Original Article

Retrospective Analysis of Patients with Basal Cell Carcinoma Diagnosed in Our Clinic


  • Hülya ALBAYRAK

Received Date: 09.11.2022 Accepted Date: 24.05.2023 Namik Kemal Med J 2023;11(3):214-218


Basal cell carcinoma (BCC) is the most common malignancy of the skin and its incidence is steadily increasing. The aim of our study was to reveal the clinical and demographic characteristics of BCC.

Materials and Methods:

The study included 273 BCC that were histopathologically diagnosed in 256 patients who admitted the Dermatology Clinic of Tekirdağ Namık Kemal University between January 2014 and January 2019. The patients’ age, gender, tumor histological subtype, tumor localization, and co-morbid conditions were all assessed retrospectively in the study.


The mean age of the 256 patients included in the study with BCC was statistically 67.67, with the youngest patient being 32 and the oldest patient being 104 years old. Of the patients, 137 were male (56.5%), and 119 were female (46.5%). The most common histopathological subtype observed was the nodular type, accounting for 61.5% (n=168), and the most frequent localization was the head and neck region, accounting for 88.3% (n=241).


BCC is the most common epidermal malignancy of the skin, characterized by a slow growth pattern and a locally invasive nature. It often occurs in individuals aged 50 and above, particularly in the head and neck region where there is intense exposure to ultraviolet radiation. In our study, we also observed that BCC was most frequently seen in the 70-80 age range, primarily in the head and neck region, and predominantly in the nodular subtype. The superficial type was more commonly observed on the trunk. Although the incidence of BCC is similar between males and females, it tends to occur more frequently in females at younger ages.

Keywords: Basal cell carcinoma, histopathological subtype, head-neck, nodular type basal cell carcinoma


Basal cell carcinoma (BCC) is the most common type of non-melanoma skin cancer and accounts for 75% of all skin cancers1. It originates from the undifferentiated cells in the basal cell layer of the epidermis or the outer root sheath of the hair follicle2. The logarithmic relationship between age and the risk of BCC development has been proven3. Although it can be seen anywhere on the skin, more than 80% occurs in sun-exposed areas such as the head and neck4. With the prolongation of the average lifespan, a further increase in the incidence of BCC is expected in the near future5. In general, these slowly growing and rarely metastasizing tumors can cause significant morbidity due to their mostly facial involvement, tendency to recur, and the possibility of local invasion and destruction in the tissue6. Chronic sun damage is one of the most important risk factors for the development of BCC, there is approximately 15-20 years between ultraviolet B (UVB) damage and the onset of BCC7. In our study, it was aimed to create our own clinical data about BCC, which is the most common skin tumor, and compare it with the literature.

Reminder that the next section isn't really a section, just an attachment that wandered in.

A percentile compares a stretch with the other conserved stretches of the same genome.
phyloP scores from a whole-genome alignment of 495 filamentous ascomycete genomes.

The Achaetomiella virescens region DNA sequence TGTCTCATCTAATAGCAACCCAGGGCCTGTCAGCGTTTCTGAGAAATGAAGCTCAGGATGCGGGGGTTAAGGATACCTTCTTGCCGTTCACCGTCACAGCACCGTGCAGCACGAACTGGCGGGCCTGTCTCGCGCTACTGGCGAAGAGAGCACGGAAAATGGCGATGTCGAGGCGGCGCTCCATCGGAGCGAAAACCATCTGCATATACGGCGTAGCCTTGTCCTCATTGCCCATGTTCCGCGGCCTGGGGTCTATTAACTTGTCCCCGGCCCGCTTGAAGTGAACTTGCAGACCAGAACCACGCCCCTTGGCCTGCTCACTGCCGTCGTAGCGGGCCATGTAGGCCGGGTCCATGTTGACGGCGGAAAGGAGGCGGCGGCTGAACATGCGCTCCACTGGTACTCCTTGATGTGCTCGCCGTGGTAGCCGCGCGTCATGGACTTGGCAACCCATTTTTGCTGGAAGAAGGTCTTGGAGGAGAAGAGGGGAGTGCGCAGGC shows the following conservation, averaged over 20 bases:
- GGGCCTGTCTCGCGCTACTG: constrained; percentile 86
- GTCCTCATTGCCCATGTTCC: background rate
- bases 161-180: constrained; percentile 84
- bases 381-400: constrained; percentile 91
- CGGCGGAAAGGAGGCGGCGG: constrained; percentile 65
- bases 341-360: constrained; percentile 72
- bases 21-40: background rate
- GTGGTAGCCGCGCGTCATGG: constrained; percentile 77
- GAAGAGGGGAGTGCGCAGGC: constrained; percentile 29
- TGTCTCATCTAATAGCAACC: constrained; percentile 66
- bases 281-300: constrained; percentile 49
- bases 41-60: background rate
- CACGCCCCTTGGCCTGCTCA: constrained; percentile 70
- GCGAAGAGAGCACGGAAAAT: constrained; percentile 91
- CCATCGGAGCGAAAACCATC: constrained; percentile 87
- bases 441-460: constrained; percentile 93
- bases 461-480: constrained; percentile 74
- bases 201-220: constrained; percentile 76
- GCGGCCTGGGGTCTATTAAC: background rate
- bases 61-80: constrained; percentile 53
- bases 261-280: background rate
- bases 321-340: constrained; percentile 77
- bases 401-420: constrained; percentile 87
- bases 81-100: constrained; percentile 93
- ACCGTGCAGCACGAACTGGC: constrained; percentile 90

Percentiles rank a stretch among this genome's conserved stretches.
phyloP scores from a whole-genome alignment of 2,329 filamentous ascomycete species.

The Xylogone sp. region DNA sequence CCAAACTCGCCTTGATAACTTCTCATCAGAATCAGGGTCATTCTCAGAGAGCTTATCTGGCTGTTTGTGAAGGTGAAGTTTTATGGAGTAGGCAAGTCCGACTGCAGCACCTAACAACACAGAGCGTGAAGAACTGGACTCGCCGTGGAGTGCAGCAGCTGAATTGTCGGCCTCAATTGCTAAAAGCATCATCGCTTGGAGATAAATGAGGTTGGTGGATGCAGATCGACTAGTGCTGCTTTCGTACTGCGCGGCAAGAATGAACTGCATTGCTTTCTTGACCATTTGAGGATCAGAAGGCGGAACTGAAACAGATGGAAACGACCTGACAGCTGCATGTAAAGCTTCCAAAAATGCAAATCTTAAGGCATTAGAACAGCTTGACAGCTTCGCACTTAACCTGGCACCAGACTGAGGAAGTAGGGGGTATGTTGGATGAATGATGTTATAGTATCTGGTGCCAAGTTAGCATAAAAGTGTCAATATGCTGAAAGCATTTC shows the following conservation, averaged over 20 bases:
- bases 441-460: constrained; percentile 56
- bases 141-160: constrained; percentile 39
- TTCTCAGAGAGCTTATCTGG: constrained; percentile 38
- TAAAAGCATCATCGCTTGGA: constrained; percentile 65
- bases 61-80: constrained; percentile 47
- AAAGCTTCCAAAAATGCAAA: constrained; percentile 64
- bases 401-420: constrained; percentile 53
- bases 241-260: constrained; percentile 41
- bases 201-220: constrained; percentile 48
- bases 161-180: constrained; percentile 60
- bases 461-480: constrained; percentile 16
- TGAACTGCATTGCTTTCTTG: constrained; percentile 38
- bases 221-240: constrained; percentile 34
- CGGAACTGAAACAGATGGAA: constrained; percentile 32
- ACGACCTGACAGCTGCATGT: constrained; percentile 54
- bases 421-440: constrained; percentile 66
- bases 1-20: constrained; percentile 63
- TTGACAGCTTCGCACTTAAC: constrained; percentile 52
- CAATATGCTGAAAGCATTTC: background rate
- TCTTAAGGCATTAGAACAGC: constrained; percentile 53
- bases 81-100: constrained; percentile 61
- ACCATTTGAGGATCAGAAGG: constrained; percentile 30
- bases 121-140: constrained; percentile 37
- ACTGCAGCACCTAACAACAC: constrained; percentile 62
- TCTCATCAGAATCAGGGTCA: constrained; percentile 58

This study, which was planned retrospectively, included 256 patients who applied to Tekirdağ Namık Kemal University Dermatology Clinic between January 2014 and January 2019 and were diagnosed with BCC after clinical evaluation and histopathological examination. Ethical approval was obtained from Tekirdağ Namık Kemal University Ethics Committee with protocol number 2019.67.04.14 and date 23.03.2020.

The patients included in the study were examined in detail. For the patients who were considered to have BCC and exposed to biopsy or excision and then histopathologically diagnosed with BCC, the age, gender, tumor histopathological subtype, tumor localization, and other accompanying diseases were evaluated.

Statistical Analysis

The Shapiro-Wilk test was used to evaluate the conformity of the measured data to normal distribution. Continuous variables were given as mean, standard deviation, median, minimum and maximum values, and categorical variables were presented as n and percentage values. In comparisons between the groups, the Student’s t-test was used for the analysis of normally distributed data, and the Kruskal-Wallis test was used for data that did not show normal distribution. The Friedman test was employed to compare repeated measurements. In the presence of a difference between the measurements, the Wilcoxon test was used for pairwise comparisons. For all statistics, the value of p<0.05 was considered significant.